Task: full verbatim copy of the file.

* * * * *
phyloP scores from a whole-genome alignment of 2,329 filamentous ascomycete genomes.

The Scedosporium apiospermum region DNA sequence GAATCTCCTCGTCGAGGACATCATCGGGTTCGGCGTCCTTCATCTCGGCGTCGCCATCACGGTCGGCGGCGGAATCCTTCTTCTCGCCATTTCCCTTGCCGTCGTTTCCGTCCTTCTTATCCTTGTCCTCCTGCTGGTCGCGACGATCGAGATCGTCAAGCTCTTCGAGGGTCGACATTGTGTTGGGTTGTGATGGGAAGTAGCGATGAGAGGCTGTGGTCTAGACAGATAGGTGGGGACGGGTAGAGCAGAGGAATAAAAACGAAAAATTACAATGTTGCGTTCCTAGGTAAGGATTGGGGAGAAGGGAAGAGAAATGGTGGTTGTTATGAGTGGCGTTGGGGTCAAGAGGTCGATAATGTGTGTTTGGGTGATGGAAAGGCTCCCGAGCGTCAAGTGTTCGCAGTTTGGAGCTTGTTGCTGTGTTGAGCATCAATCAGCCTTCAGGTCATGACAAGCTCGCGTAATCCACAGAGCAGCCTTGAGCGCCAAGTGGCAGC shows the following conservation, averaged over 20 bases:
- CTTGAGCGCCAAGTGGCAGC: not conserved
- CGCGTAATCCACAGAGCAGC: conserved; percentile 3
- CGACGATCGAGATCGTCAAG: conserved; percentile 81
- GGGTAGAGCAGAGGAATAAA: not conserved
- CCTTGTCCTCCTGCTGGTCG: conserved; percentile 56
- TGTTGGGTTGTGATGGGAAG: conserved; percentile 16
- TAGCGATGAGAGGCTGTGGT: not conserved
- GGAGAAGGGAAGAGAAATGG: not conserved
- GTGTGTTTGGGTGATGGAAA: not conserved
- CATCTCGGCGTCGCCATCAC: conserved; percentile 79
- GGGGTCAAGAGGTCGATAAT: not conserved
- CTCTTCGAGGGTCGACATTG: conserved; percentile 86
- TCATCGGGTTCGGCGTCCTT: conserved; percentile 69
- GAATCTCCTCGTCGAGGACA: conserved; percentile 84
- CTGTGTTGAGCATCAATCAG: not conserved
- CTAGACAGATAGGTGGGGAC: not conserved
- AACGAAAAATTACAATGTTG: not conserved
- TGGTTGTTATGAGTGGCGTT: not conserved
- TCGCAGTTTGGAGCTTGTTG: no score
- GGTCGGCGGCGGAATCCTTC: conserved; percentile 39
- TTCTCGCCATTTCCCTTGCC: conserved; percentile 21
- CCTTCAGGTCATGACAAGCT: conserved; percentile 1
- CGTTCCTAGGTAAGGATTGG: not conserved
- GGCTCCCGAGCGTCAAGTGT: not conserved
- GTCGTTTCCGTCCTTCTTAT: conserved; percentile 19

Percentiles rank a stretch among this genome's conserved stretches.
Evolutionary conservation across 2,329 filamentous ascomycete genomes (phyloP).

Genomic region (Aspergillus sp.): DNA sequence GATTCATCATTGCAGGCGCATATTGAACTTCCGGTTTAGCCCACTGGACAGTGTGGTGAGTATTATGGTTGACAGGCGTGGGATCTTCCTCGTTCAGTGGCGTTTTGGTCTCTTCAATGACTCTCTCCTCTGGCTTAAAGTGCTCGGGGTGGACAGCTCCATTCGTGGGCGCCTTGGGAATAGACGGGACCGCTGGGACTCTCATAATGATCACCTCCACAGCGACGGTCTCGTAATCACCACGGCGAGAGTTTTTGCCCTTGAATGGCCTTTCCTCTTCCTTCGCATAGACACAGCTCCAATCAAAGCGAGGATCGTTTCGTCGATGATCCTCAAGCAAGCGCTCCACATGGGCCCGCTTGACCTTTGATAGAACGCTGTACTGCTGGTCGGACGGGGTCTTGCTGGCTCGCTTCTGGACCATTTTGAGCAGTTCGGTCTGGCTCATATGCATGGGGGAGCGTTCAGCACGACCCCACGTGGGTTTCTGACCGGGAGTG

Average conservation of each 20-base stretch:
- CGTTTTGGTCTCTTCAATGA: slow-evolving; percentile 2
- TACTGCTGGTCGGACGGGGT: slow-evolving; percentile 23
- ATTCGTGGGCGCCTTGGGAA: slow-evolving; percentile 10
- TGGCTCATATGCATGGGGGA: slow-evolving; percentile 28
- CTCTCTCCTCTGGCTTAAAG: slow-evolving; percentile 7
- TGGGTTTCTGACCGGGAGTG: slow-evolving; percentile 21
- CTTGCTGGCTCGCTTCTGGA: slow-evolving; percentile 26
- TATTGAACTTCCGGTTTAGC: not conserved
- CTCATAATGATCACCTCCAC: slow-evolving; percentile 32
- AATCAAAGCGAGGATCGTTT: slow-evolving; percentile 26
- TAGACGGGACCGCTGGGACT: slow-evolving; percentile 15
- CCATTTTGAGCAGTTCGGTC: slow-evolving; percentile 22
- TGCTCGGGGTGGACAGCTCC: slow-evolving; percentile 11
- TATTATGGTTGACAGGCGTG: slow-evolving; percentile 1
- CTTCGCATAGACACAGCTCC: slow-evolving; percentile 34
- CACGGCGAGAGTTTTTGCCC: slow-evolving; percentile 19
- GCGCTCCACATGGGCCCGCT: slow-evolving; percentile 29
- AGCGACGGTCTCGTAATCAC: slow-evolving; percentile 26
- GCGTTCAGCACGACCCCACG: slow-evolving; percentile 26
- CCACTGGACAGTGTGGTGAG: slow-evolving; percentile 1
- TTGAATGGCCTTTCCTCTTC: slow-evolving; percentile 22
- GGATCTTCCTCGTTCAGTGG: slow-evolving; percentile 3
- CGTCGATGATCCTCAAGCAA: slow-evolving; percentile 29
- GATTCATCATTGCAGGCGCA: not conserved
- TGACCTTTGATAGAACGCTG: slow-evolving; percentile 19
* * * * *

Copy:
phyloP scores from a whole-genome alignment of 2,329 filamentous ascomycete genomes.

The Scedosporium apiospermum region DNA sequence GAATCTCCTCGTCGAGGACATCATCGGGTTCGGCGTCCTTCATCTCGGCGTCGCCATCACGGTCGGCGGCGGAATCCTTCTTCTCGCCATTTCCCTTGCCGTCGTTTCCGTCCTTCTTATCCTTGTCCTCCTGCTGGTCGCGACGATCGAGATCGTCAAGCTCTTCGAGGGTCGACATTGTGTTGGGTTGTGATGGGAAGTAGCGATGAGAGGCTGTGGTCTAGACAGATAGGTGGGGACGGGTAGAGCAGAGGAATAAAAACGAAAAATTACAATGTTGCGTTCCTAGGTAAGGATTGGGGAGAAGGGAAGAGAAATGGTGGTTGTTATGAGTGGCGTTGGGGTCAAGAGGTCGATAATGTGTGTTTGGGTGATGGAAAGGCTCCCGAGCGTCAAGTGTTCGCAGTTTGGAGCTTGTTGCTGTGTTGAGCATCAATCAGCCTTCAGGTCATGACAAGCTCGCGTAATCCACAGAGCAGCCTTGAGCGCCAAGTGGCAGC shows the following conservation, averaged over 20 bases:
- CTTGAGCGCCAAGTGGCAGC: not conserved
- CGCGTAATCCACAGAGCAGC: conserved; percentile 3
- CGACGATCGAGATCGTCAAG: conserved; percentile 81
- GGGTAGAGCAGAGGAATAAA: not conserved
- CCTTGTCCTCCTGCTGGTCG: conserved; percentile 56
- TGTTGGGTTGTGATGGGAAG: conserved; percentile 16
- TAGCGATGAGAGGCTGTGGT: not conserved
- GGAGAAGGGAAGAGAAATGG: not conserved
- GTGTGTTTGGGTGATGGAAA: not conserved
- CATCTCGGCGTCGCCATCAC: conserved; percentile 79
- GGGGTCAAGAGGTCGATAAT: not conserved
- CTCTTCGAGGGTCGACATTG: conserved; percentile 86
- TCATCGGGTTCGGCGTCCTT: conserved; percentile 69
- GAATCTCCTCGTCGAGGACA: conserved; percentile 84
- CTGTGTTGAGCATCAATCAG: not conserved
- CTAGACAGATAGGTGGGGAC: not conserved
- AACGAAAAATTACAATGTTG: not conserved
- TGGTTGTTATGAGTGGCGTT: not conserved
- TCGCAGTTTGGAGCTTGTTG: no score
- GGTCGGCGGCGGAATCCTTC: conserved; percentile 39
- TTCTCGCCATTTCCCTTGCC: conserved; percentile 21
- CCTTCAGGTCATGACAAGCT: conserved; percentile 1
- CGTTCCTAGGTAAGGATTGG: not conserved
- GGCTCCCGAGCGTCAAGTGT: not conserved
- GTCGTTTCCGTCCTTCTTAT: conserved; percentile 19

Percentiles rank a stretch among this genome's conserved stretches.
Evolutionary conservation across 2,329 filamentous ascomycete genomes (phyloP).

Genomic region (Aspergillus sp.): DNA sequence GATTCATCATTGCAGGCGCATATTGAACTTCCGGTTTAGCCCACTGGACAGTGTGGTGAGTATTATGGTTGACAGGCGTGGGATCTTCCTCGTTCAGTGGCGTTTTGGTCTCTTCAATGACTCTCTCCTCTGGCTTAAAGTGCTCGGGGTGGACAGCTCCATTCGTGGGCGCCTTGGGAATAGACGGGACCGCTGGGACTCTCATAATGATCACCTCCACAGCGACGGTCTCGTAATCACCACGGCGAGAGTTTTTGCCCTTGAATGGCCTTTCCTCTTCCTTCGCATAGACACAGCTCCAATCAAAGCGAGGATCGTTTCGTCGATGATCCTCAAGCAAGCGCTCCACATGGGCCCGCTTGACCTTTGATAGAACGCTGTACTGCTGGTCGGACGGGGTCTTGCTGGCTCGCTTCTGGACCATTTTGAGCAGTTCGGTCTGGCTCATATGCATGGGGGAGCGTTCAGCACGACCCCACGTGGGTTTCTGACCGGGAGTG

Average conservation of each 20-base stretch:
- CGTTTTGGTCTCTTCAATGA: slow-evolving; percentile 2
- TACTGCTGGTCGGACGGGGT: slow-evolving; percentile 23
- ATTCGTGGGCGCCTTGGGAA: slow-evolving; percentile 10
- TGGCTCATATGCATGGGGGA: slow-evolving; percentile 28
- CTCTCTCCTCTGGCTTAAAG: slow-evolving; percentile 7
- TGGGTTTCTGACCGGGAGTG: slow-evolving; percentile 21
- CTTGCTGGCTCGCTTCTGGA: slow-evolving; percentile 26
- TATTGAACTTCCGGTTTAGC: not conserved
- CTCATAATGATCACCTCCAC: slow-evolving; percentile 32
- AATCAAAGCGAGGATCGTTT: slow-evolving; percentile 26
- TAGACGGGACCGCTGGGACT: slow-evolving; percentile 15
- CCATTTTGAGCAGTTCGGTC: slow-evolving; percentile 22
- TGCTCGGGGTGGACAGCTCC: slow-evolving; percentile 11
- TATTATGGTTGACAGGCGTG: slow-evolving; percentile 1
- CTTCGCATAGACACAGCTCC: slow-evolving; percentile 34
- CACGGCGAGAGTTTTTGCCC: slow-evolving; percentile 19
- GCGCTCCACATGGGCCCGCT: slow-evolving; percentile 29
- AGCGACGGTCTCGTAATCAC: slow-evolving; percentile 26
- GCGTTCAGCACGACCCCACG: slow-evolving; percentile 26
- CCACTGGACAGTGTGGTGAG: slow-evolving; percentile 1
- TTGAATGGCCTTTCCTCTTC: slow-evolving; percentile 22
- GGATCTTCCTCGTTCAGTGG: slow-evolving; percentile 3
- CGTCGATGATCCTCAAGCAA: slow-evolving; percentile 29
- GATTCATCATTGCAGGCGCA: not conserved
- TGACCTTTGATAGAACGCTG: slow-evolving; percentile 19